COBO stands for “Community of Bohemians”. Looking at the shopfront, it’s not hard to see why this name came about – what with its chic, brightly lit contemporary decor. It’s chiefly a dessert bar with delectable dishes created by the winner of the Asia’s Best Pastry Chef title, Singaporean Janice Wong. COBO House presents exquisite creations made with painstaking attention to detail – think Kyoto green tea tart and sweet and salted popcorn with yuzu parfait and passionfruit sorbet. The joint recently started offering savoury dishes, too, made with homegrown herbs among other high-quality ingredients. Afterwards, head next door to sister establishment, cafe Artisan Room for a coffee.
8 South Lane, (852) 2656 3088
See & Do
HKU takes up a fair bit of the neighbourhood, and its gorgeous historical buildings are worth a look in. The University Museum and Art Gallery, in particular, is the oldest museum in the city and houses a sizeable collection of Chinese antique pieces dating all the way back to the Qing dynasty. Taking up the Fung Ping Shan Building, the UMAG also runs a tea gallery in the T. T. Tsui Building next door. Soak up the art and artefacts, then stop in for a cuppa.
Fung Ping Shan Building and T. T. Tsui Building, Bonham Road, (852) 2241 5500
2P Contemporary Art Gallery
In many ways, the 2P Contemporary Art Gallery and adjoining boutique Luv My Dress (see below) are the OG of Po Tuck Street, if not all of Shek Tong Tsui. Established back in 2010 by Pui Pui To, the two ventures were among the first creative businesses to enter the area. 2P aims to promote contemporary art in Hong Kong through dialogues that cross boundaries, showcasing works by up-and-coming and established artists.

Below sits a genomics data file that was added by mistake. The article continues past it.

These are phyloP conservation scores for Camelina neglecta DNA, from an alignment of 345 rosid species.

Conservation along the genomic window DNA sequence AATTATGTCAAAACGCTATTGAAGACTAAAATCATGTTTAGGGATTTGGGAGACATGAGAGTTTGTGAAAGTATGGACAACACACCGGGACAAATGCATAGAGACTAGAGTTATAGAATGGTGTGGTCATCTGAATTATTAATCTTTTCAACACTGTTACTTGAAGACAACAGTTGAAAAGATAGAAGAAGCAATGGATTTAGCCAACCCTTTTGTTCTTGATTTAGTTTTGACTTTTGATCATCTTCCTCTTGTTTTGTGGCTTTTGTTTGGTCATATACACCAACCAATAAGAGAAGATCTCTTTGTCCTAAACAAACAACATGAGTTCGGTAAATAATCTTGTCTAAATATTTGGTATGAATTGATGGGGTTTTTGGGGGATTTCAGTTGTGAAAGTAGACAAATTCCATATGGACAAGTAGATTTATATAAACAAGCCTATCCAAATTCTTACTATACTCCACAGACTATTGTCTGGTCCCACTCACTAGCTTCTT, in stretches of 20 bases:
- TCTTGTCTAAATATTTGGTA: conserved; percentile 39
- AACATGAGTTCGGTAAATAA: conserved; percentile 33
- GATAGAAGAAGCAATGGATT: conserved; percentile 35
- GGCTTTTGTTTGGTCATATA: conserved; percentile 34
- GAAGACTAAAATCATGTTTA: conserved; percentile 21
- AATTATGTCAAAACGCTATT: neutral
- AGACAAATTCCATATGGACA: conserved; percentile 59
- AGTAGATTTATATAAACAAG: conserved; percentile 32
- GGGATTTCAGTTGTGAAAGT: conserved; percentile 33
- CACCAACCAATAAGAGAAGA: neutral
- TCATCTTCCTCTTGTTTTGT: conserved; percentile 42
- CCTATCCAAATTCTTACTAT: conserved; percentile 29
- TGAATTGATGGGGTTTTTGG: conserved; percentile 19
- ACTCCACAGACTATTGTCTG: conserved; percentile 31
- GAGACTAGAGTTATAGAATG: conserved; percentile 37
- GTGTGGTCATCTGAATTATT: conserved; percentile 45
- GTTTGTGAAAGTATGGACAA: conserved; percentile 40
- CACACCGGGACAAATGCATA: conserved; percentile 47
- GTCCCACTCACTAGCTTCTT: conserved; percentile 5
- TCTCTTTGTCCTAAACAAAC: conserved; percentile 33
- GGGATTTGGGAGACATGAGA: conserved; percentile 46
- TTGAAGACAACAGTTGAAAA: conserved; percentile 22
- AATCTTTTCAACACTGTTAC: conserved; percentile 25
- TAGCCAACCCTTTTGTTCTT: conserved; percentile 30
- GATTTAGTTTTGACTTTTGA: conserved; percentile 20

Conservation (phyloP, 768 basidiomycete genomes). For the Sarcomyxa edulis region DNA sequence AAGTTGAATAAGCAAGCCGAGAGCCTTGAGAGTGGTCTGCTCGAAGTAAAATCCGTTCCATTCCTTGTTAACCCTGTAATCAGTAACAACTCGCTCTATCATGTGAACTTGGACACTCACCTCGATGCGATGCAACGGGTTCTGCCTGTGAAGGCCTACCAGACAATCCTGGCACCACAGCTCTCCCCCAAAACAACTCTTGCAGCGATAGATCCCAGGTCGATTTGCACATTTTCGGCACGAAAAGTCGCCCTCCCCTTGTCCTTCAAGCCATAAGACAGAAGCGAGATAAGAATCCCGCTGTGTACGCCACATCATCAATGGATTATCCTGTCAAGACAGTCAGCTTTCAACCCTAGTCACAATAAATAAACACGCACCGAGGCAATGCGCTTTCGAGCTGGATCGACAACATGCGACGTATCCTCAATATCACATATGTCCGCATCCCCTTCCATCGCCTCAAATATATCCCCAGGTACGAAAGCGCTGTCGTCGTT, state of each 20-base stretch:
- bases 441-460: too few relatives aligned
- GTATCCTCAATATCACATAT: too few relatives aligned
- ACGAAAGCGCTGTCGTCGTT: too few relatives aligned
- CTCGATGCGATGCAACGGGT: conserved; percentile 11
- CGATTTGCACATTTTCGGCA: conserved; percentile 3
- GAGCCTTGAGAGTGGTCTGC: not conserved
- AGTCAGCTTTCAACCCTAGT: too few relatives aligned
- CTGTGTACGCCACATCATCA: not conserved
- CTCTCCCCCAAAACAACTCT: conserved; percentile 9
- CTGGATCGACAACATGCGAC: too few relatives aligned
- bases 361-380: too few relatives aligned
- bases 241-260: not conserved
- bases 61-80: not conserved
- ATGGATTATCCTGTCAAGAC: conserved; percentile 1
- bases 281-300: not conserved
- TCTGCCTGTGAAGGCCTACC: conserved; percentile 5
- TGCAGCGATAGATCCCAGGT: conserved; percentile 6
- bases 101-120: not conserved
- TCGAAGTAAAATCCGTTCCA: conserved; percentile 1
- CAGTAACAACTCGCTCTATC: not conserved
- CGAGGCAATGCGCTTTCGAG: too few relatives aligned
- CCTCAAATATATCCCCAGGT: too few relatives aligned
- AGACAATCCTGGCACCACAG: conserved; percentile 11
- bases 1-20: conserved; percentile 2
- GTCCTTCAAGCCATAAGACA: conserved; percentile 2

Shop 5, G/F, Poga Building, 6-20 Po Tuck Street, (852) 2803 2151
Luv My Dress
Tired of dressing in high street clothing and looking identical to everyone else? Check out this boutique and showroom, operated as the HQ of local online fashion store Luv My Dress. Spearheaded by creative mastermind Pui Pui To, Luv My Dress offers chic dresses, loungey basics, and flirty playsuits, among other pieces.
23 Po Tuck Street, (852) 5334 4135
Any tree huggers in the house? Get.Give sells luxury eco-friendly products alongside ceramics and kitchen goods perfect as presents – all with the philosophy of kicking “gifting guilt” to the curb. How so? Everything here is environmentally friendly, and the materials used in gift-wrapping are reusable, too.
14 Po Tuck Street, (852) 2858 0225
Lifestyle space Ethos is one of the coolest ventures to hit Shek Tong Tsui, attracting hipsters like moths to a flame. A store, cafe and event space all in one, Ethos is a minimalist-chic space offering a carefully curated collection of products like clothes, publications and home goods. It makes for a charismatic space to while away an afternoon over cups of coffee and a good book.
93-99 Hill Road
Andrea Lo is a freelance journalist and translator based in Hong Kong. After cutting her teeth in the industry as a staff writer at a lifestyle magazine, she embraced the freelance life in 2015 and hasn’t looked back. She spends her time exploring the best of Hong Kong’s dining and nightlife scene, trialling new fitness trends, and travelling to exotic locales – all in the name of “research”.